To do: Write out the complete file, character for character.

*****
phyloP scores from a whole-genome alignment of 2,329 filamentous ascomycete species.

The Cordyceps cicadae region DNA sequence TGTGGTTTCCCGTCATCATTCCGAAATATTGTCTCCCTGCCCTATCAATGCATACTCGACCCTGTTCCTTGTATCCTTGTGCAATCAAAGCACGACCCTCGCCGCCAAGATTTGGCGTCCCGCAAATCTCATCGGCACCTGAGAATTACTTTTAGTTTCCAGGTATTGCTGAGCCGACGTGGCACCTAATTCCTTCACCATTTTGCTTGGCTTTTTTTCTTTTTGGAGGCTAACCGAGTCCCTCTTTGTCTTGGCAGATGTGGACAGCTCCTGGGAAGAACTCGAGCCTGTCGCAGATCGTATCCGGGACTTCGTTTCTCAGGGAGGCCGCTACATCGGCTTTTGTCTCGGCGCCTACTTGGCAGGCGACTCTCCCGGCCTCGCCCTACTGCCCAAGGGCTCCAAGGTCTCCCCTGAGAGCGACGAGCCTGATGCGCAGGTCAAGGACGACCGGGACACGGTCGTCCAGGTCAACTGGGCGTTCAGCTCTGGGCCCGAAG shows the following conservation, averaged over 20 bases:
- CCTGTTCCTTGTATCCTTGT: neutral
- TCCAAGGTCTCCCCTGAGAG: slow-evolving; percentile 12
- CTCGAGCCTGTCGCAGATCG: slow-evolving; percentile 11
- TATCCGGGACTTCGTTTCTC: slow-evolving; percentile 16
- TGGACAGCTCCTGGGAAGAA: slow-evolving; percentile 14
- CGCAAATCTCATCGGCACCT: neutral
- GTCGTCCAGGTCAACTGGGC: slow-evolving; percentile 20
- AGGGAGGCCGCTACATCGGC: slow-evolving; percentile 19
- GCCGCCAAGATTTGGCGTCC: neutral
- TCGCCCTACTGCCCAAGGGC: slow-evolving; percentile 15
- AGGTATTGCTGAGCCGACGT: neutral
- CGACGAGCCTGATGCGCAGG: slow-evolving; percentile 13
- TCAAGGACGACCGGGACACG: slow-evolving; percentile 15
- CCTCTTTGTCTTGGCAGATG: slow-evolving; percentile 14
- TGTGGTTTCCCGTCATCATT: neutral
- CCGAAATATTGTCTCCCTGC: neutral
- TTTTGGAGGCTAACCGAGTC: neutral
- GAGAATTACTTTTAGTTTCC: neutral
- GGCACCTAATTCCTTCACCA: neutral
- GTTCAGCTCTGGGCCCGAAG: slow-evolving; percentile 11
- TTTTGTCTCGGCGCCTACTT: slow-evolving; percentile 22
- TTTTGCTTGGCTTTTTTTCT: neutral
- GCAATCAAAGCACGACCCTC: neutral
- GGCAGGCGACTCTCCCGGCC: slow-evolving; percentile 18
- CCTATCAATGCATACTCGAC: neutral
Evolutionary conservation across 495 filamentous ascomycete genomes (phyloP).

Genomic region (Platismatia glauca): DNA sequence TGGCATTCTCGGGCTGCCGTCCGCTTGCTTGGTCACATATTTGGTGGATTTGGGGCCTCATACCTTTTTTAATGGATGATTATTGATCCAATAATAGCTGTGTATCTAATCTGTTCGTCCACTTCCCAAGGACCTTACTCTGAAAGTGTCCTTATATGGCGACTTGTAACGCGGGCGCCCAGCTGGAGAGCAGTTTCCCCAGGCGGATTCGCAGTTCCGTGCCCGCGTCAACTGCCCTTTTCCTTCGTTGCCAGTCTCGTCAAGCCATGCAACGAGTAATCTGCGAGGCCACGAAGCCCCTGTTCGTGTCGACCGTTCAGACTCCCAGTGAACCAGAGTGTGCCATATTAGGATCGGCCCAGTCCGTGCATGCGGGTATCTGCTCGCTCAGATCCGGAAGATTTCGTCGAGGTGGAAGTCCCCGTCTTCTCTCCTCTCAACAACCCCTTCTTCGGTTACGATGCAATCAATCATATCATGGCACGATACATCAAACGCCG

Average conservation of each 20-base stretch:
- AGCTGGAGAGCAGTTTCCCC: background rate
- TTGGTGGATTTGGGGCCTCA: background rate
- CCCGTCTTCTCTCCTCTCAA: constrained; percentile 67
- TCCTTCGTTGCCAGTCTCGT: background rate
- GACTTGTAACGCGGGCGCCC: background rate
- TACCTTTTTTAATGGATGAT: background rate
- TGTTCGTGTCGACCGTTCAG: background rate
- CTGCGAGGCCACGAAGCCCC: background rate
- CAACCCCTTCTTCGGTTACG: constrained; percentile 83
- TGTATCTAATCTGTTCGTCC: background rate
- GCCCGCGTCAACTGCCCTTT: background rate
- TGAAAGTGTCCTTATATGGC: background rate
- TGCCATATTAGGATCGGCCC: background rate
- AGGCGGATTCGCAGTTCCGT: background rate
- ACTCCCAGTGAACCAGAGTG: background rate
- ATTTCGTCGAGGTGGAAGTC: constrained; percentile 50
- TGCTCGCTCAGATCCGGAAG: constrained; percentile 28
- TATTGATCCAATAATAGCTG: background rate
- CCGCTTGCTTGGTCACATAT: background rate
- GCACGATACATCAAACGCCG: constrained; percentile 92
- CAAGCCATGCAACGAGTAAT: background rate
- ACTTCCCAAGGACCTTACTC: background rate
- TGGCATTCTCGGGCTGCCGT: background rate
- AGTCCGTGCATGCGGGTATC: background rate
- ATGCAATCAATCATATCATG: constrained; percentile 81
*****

phyloP scores from a whole-genome alignment of 2,329 filamentous ascomycete species.

The Cordyceps cicadae region DNA sequence TGTGGTTTCCCGTCATCATTCCGAAATATTGTCTCCCTGCCCTATCAATGCATACTCGACCCTGTTCCTTGTATCCTTGTGCAATCAAAGCACGACCCTCGCCGCCAAGATTTGGCGTCCCGCAAATCTCATCGGCACCTGAGAATTACTTTTAGTTTCCAGGTATTGCTGAGCCGACGTGGCACCTAATTCCTTCACCATTTTGCTTGGCTTTTTTTCTTTTTGGAGGCTAACCGAGTCCCTCTTTGTCTTGGCAGATGTGGACAGCTCCTGGGAAGAACTCGAGCCTGTCGCAGATCGTATCCGGGACTTCGTTTCTCAGGGAGGCCGCTACATCGGCTTTTGTCTCGGCGCCTACTTGGCAGGCGACTCTCCCGGCCTCGCCCTACTGCCCAAGGGCTCCAAGGTCTCCCCTGAGAGCGACGAGCCTGATGCGCAGGTCAAGGACGACCGGGACACGGTCGTCCAGGTCAACTGGGCGTTCAGCTCTGGGCCCGAAG shows the following conservation, averaged over 20 bases:
- CCTGTTCCTTGTATCCTTGT: neutral
- TCCAAGGTCTCCCCTGAGAG: slow-evolving; percentile 12
- CTCGAGCCTGTCGCAGATCG: slow-evolving; percentile 11
- TATCCGGGACTTCGTTTCTC: slow-evolving; percentile 16
- TGGACAGCTCCTGGGAAGAA: slow-evolving; percentile 14
- CGCAAATCTCATCGGCACCT: neutral
- GTCGTCCAGGTCAACTGGGC: slow-evolving; percentile 20
- AGGGAGGCCGCTACATCGGC: slow-evolving; percentile 19
- GCCGCCAAGATTTGGCGTCC: neutral
- TCGCCCTACTGCCCAAGGGC: slow-evolving; percentile 15
- AGGTATTGCTGAGCCGACGT: neutral
- CGACGAGCCTGATGCGCAGG: slow-evolving; percentile 13
- TCAAGGACGACCGGGACACG: slow-evolving; percentile 15
- CCTCTTTGTCTTGGCAGATG: slow-evolving; percentile 14
- TGTGGTTTCCCGTCATCATT: neutral
- CCGAAATATTGTCTCCCTGC: neutral
- TTTTGGAGGCTAACCGAGTC: neutral
- GAGAATTACTTTTAGTTTCC: neutral
- GGCACCTAATTCCTTCACCA: neutral
- GTTCAGCTCTGGGCCCGAAG: slow-evolving; percentile 11
- TTTTGTCTCGGCGCCTACTT: slow-evolving; percentile 22
- TTTTGCTTGGCTTTTTTTCT: neutral
- GCAATCAAAGCACGACCCTC: neutral
- GGCAGGCGACTCTCCCGGCC: slow-evolving; percentile 18
- CCTATCAATGCATACTCGAC: neutral
Evolutionary conservation across 495 filamentous ascomycete genomes (phyloP).

Genomic region (Platismatia glauca): DNA sequence TGGCATTCTCGGGCTGCCGTCCGCTTGCTTGGTCACATATTTGGTGGATTTGGGGCCTCATACCTTTTTTAATGGATGATTATTGATCCAATAATAGCTGTGTATCTAATCTGTTCGTCCACTTCCCAAGGACCTTACTCTGAAAGTGTCCTTATATGGCGACTTGTAACGCGGGCGCCCAGCTGGAGAGCAGTTTCCCCAGGCGGATTCGCAGTTCCGTGCCCGCGTCAACTGCCCTTTTCCTTCGTTGCCAGTCTCGTCAAGCCATGCAACGAGTAATCTGCGAGGCCACGAAGCCCCTGTTCGTGTCGACCGTTCAGACTCCCAGTGAACCAGAGTGTGCCATATTAGGATCGGCCCAGTCCGTGCATGCGGGTATCTGCTCGCTCAGATCCGGAAGATTTCGTCGAGGTGGAAGTCCCCGTCTTCTCTCCTCTCAACAACCCCTTCTTCGGTTACGATGCAATCAATCATATCATGGCACGATACATCAAACGCCG

Average conservation of each 20-base stretch:
- AGCTGGAGAGCAGTTTCCCC: background rate
- TTGGTGGATTTGGGGCCTCA: background rate
- CCCGTCTTCTCTCCTCTCAA: constrained; percentile 67
- TCCTTCGTTGCCAGTCTCGT: background rate
- GACTTGTAACGCGGGCGCCC: background rate
- TACCTTTTTTAATGGATGAT: background rate
- TGTTCGTGTCGACCGTTCAG: background rate
- CTGCGAGGCCACGAAGCCCC: background rate
- CAACCCCTTCTTCGGTTACG: constrained; percentile 83
- TGTATCTAATCTGTTCGTCC: background rate
- GCCCGCGTCAACTGCCCTTT: background rate
- TGAAAGTGTCCTTATATGGC: background rate
- TGCCATATTAGGATCGGCCC: background rate
- AGGCGGATTCGCAGTTCCGT: background rate
- ACTCCCAGTGAACCAGAGTG: background rate
- ATTTCGTCGAGGTGGAAGTC: constrained; percentile 50
- TGCTCGCTCAGATCCGGAAG: constrained; percentile 28
- TATTGATCCAATAATAGCTG: background rate
- CCGCTTGCTTGGTCACATAT: background rate
- GCACGATACATCAAACGCCG: constrained; percentile 92
- CAAGCCATGCAACGAGTAAT: background rate
- ACTTCCCAAGGACCTTACTC: background rate
- TGGCATTCTCGGGCTGCCGT: background rate
- AGTCCGTGCATGCGGGTATC: background rate
- ATGCAATCAATCATATCATG: constrained; percentile 81